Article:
The nineteenth century witnessed a dramatic increase in the output of Persian travelogues. Along with the growing British and Russian intervention, the geographical span of the journeys widened, and Iranians began to record their travels to Europe. Nevertheless, the overwhelming majority of travelers still reported on familiar destinations, either within Iran or in the neighboring Muslim countries.
This project analyzes the impressions gathered by Iranian travelers among their Muslim neighbors and compares them to those of visitors from Central Asia, Afghanistan, and India. It is my contention that travelogues produced within the Persophone world in the nineteenth and early twentieth centuries bear witness to the development of spatial, political and social demarcations that prefigure the break up of the vast Indo-Persian realm into national affiliations. The narrative issuing from individual perceptions yields important data for understanding the relationship between encounters abroad and the construction of (internal) spaces. The travelers’ observations, interactions and verbal exchanges are articulated within the meta-narrative of their time, while shaping it in return. The position assigned to the homeland within the regional setting further provides indications as to the nascent conception of the nation state.
On a certain level, travelogues may be read as repositories of data on local circumstances. But the focus of this project is on the travelers’ perceptions and projections of geographical, political and social entities. The analysis is geared to the travelers’ perspective and assesses the mode in which they order and communicate their experience: How do the actors position themselves in relation to the foreign environment, and how do they represent their fellows? Space is shaped by the claims and the discussions of the authors. The attributes they attach to unfamiliar settings are of crucial importance. By selecting noteworthy items and reporting them to their compatriots, they act in many ways as translators.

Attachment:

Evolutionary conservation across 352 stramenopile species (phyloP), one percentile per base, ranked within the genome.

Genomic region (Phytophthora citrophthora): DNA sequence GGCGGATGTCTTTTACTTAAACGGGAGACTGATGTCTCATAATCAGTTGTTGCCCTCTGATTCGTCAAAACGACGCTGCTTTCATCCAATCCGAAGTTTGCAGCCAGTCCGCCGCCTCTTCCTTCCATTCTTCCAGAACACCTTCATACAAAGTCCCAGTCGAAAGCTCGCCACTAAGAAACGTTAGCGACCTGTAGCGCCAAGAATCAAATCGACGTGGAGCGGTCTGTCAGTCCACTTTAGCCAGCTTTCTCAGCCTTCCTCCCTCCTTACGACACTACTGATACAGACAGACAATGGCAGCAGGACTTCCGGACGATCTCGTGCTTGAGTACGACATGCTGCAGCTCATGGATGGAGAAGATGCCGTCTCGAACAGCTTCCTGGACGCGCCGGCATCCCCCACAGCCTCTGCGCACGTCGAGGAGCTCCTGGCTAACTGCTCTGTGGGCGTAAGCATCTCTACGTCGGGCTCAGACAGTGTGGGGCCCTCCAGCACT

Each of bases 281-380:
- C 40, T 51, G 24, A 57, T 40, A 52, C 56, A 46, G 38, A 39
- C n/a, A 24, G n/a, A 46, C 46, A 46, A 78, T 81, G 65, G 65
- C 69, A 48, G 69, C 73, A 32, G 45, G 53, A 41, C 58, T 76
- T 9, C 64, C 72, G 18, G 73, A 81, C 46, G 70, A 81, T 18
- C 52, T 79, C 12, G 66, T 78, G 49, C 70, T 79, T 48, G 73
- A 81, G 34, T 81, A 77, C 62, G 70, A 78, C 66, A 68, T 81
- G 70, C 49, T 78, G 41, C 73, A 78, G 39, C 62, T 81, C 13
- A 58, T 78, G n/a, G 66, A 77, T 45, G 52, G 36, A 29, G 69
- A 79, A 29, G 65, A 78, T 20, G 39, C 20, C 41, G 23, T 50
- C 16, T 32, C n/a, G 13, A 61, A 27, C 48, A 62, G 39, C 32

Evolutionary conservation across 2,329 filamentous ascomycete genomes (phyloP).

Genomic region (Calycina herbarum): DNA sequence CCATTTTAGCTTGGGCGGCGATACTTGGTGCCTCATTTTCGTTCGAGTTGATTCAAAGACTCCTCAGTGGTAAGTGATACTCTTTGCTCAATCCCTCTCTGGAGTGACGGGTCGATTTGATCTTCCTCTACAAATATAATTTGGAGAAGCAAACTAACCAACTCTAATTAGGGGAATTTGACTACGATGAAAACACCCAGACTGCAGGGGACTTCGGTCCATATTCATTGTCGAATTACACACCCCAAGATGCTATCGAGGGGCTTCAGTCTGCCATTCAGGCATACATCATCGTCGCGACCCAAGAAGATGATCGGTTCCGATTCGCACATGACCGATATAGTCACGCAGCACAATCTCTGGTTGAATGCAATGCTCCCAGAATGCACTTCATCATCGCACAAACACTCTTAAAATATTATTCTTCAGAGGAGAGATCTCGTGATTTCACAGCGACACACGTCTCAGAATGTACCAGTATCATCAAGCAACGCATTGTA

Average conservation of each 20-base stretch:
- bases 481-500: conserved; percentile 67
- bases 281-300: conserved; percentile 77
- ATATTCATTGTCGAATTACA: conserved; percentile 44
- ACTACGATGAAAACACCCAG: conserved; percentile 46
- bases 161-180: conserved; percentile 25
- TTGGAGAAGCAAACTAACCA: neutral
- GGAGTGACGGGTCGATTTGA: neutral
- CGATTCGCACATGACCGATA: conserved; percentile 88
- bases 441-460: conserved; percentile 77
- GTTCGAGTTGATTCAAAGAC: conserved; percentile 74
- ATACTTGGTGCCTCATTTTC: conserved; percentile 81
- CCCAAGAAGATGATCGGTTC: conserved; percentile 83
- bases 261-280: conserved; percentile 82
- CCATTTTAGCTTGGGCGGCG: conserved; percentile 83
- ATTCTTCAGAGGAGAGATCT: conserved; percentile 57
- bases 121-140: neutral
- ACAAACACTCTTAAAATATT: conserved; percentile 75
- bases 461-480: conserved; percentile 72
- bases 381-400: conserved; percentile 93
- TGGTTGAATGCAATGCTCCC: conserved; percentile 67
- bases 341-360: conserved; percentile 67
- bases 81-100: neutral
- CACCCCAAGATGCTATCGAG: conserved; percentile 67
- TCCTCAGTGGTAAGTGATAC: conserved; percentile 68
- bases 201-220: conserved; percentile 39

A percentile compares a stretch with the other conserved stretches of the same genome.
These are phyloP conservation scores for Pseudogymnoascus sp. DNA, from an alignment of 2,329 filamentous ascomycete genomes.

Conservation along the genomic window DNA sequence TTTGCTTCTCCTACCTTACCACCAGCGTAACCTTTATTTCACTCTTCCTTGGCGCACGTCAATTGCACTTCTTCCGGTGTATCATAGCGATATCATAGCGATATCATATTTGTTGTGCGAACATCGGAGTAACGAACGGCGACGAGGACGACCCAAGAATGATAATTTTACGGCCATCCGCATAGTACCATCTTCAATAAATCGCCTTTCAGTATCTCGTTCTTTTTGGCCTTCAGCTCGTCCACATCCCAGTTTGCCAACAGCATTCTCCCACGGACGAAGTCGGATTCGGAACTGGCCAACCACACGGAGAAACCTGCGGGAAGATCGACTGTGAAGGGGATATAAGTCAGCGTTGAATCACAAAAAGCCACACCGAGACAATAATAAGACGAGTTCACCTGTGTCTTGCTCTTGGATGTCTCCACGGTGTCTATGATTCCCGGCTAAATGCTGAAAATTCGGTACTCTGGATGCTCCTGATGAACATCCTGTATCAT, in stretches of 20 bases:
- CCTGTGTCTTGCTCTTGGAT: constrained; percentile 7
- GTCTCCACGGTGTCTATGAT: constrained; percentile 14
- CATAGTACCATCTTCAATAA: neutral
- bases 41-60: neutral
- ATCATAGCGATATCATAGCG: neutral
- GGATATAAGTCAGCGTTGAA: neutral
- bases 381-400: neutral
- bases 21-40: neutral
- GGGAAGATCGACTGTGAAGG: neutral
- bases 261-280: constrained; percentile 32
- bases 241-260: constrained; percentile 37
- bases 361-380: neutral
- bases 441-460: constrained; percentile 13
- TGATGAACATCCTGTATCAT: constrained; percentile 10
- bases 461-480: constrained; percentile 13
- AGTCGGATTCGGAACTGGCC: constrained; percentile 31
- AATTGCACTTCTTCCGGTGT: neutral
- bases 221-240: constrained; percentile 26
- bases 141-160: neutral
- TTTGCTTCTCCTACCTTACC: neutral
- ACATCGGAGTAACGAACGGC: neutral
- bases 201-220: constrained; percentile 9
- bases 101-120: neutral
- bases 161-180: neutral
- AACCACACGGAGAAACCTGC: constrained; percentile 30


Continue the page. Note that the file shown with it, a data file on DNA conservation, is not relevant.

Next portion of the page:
Borders are an important element in the construction of space. In nineteenth-century travelogues, their designation assumes an unprecedented importance. From these accounts, the present-day international borders become tangible, decades before they were actually delineated in the international treaties. Furthermore, we may speak of the shaping of inner boundaries. The encounter with foreign phenomena brings out the contours of the homeland and helps to define its place within larger regional, confessional and cultural denominations. This trend can be observed in the travelogues of two Iranian missions that were conducted to Bukhara and Khiva in 1844 and 1851 respectively. Rather than attempting to decode and domesticate Central Asian attributes, the authors, ʿAbbās Qulī Khān and Riżā Qulī Khan Hidāyat, emphasize those divergences which highlight their own cultural and political identity. The Central Asian khanates, they locate within a hierarchy of civilization and statecraft which is determined according to European parameters. Although never explicitly referred to as such, Europe figures implicitly as a point of reference throughout these narratives. The resulting image is that of a downward spiral of globalization, the lower end of which is apportioned to Bukhara and Khiva. In this attempt at locating “home” within the global setting and the corresponding dissociation from Central Asia, we may already detect an early figure of the Iranian nation as “imagined community” in the mid-nineteenth century.